Enhanced Risk: details on our severe weather threat tonight

I’ll excuse you given the current circumstances if you have not stepped foot outside yet this morning, but my gosh is it sticky! With dewpoints near 70 and temperatures already crossing the 80 degree mark at noon as the sun starts peeking out, it’s feeling like early summer.

What if I told you that tomorrow afternoon will be about 20 degrees cooler with the humidity long gone and a northerly breeze? You might rejoice, but also think, “something must be happening between now and then to cause that…?” And you’d be right – that something would be a potent cold front arriving around midnight tonight.

Given the conditions ahead of the front, and the potency of the front itself, it’s not surprising that thunderstorms are thus expected. A few other contributors make this event into one with potentially higher severe chances. Very cold air aloft is moving in, which contributes to the instability but also to ice formation aloft (=> hail below). Also, wind energy is pretty stout as well. Taken together, we have been placed under a Level 3 (of 5) threat for severe weather, an Enhanced Risk, by the Storm Prediction Center.

How it should play out

Storms will form well to our north near the Ohio River and likely become severe. As the front pushes quickly south, additional storm development takes place and likely congeals into a squall line or multiple line segments as it nears the metro. If there are multiple lines, they likely consolidate by the time it pushes into north MS and exits the area.

Timing

Approximately 10pm-1am. The storms likely enter the northern metro around 10pm, move through the city in the 11pm hour, then cross the state line and exit the metro after midnight. All times are +/- an hour or so. It’ll be quick-hitting as the storms will be fairly progressive in their motion, if not their politics. You may experience less than 30 minutes of heavy rain and other impacts as it drops south.

Threats

  • Very heavy rain and lightning/thunder.
  • Strong and gusty wind with the potential to briefly exceed 60 mph. 
  • Large hail, like we haven’t seen in a long time. The Storm Prediction Center places our area in a “hatched” zone, meaning there is a 10% chance of hail to 2″ in size.
  • Isolated tornado. The threat is pretty low, especially if the line is fully formed as it moves through. However, if we see any renegade storm cells that don’t want to get in line, the threat goes up a bit.

Severe weather probabilities for tonight’s event, within 25 miles of you. The black hatched area in the hail panel indicates a 10% probability of hail stones 2″ or larger occurring. (NOAA/SPC)

Boom/bust potential

The forecast timing seems fairly cut and dry, but there is still a potential bust scenario (which for people rooting against severe storms is actually a good thing). One of our “trusted models,” the HRRR, runs every hour and has yet to move a line through the metro. It keeps the bad stuff just north and east of us. It’s cousin, the NAM3 model, only runs four times a day, but the last couple of runs hit us pretty good with a squall line. Given the ambient conditions ahead of the front, I unfortunately side with the latter. Other less-high-res models agree too. But don’t be shocked (and do be pleased!) if this thing misses us entirely. Thus, our severe threat is CONDITIONAL on storms actually moving through the metro. If they do, they’re likely to be strong.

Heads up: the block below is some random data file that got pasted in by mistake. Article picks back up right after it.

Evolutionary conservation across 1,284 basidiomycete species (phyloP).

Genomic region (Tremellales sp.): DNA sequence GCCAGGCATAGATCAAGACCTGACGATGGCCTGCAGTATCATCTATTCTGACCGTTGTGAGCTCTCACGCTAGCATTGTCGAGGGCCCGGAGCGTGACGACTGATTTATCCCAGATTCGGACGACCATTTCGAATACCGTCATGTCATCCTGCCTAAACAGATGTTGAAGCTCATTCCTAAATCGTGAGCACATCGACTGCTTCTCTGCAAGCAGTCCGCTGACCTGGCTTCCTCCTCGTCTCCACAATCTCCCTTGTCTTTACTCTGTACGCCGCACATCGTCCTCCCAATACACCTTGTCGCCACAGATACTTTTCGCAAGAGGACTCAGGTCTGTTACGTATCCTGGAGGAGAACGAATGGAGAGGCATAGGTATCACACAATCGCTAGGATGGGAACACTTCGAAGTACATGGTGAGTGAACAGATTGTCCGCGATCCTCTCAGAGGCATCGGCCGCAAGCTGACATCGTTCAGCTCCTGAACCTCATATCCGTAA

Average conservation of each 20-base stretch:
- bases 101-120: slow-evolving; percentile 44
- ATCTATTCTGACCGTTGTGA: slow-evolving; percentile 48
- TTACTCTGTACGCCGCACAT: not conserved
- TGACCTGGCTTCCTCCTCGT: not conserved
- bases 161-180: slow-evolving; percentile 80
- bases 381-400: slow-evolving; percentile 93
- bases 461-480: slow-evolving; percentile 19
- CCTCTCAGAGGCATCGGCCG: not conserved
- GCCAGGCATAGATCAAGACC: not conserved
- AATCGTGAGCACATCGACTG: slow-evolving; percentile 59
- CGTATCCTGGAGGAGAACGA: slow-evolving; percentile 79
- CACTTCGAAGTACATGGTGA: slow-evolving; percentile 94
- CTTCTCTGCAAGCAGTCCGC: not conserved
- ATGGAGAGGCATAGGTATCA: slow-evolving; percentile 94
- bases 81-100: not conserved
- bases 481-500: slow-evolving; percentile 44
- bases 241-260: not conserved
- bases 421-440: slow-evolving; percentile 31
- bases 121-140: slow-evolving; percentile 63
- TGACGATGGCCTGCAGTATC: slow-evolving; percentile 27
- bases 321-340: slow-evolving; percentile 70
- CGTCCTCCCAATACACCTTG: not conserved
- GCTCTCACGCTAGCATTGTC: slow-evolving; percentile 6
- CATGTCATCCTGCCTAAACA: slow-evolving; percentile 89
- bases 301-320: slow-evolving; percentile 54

The 10am run of the HRRR model showing simulated radar data from 3pm-4am indicates that the main line will just miss us to the northeast. It’s been consistent with this trend and is good news. (WxBell)

The 7am run of the NAM3 model showing simulated radar data for the same timeframe indicates that the main line will move right over us. It’s also been consistent with this trend and is not as great news. (WxBell)

Preparedness

Garage your vehicles if able when the sun goes down tonight. Tie down anything outdoors that weighs less than a small child and which you wish to keep. Make sure storm drains are clear of the crap that is falling from the trees. If it’s garbage day tomorrow, take the trash can out in the morning lest your neighbors shake their fists at you when your trash is all over their yard.

Finally, in all seriousness, have multiple ways of getting warning information tonight. If you’re not staying up, they need to be the type to wake you up. NOAA Weather Radio is great. Severe weather apps are great*, including SW+ Alerts in our very own MemphisWeather.net app, available in the App Store. Social media is fine too, but likely won’t be as timely and storms will be moving quick tonight. Not recommended unless you are following the right people and continuously updating your feed. (Our Twitter feed will be a good source!) And of course, since it won’t go deep into the night, you can always stay up and keep the TV on. Sirens are not good – they won’t warn you of large hail or high wind, and they likely can’t be hear by most people who are asleep in a well-insulated home.

* Note that most severe weather apps, including MWN, and also Wireless Emergency Alerts require that you have your volume ON and Do Not Disturb OFF to get audio alerts that you can actually hear. Here’s more on how to configure your settings for SW+ Alerts, available in the MWN app.

After this passes, much cooler but not unpleasant weather is expected for a few days. Then, we’ll be watching Easter Sunday like a hawk. It holds our next potential for severe weather. Then more unusually cool weather.

Erik Proseus
MWN Meteorologist

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MWN is a NOAA Weather Ready Nation Ambassador Meteorologist Erik Proseus is an NWA Digital Seal Holder

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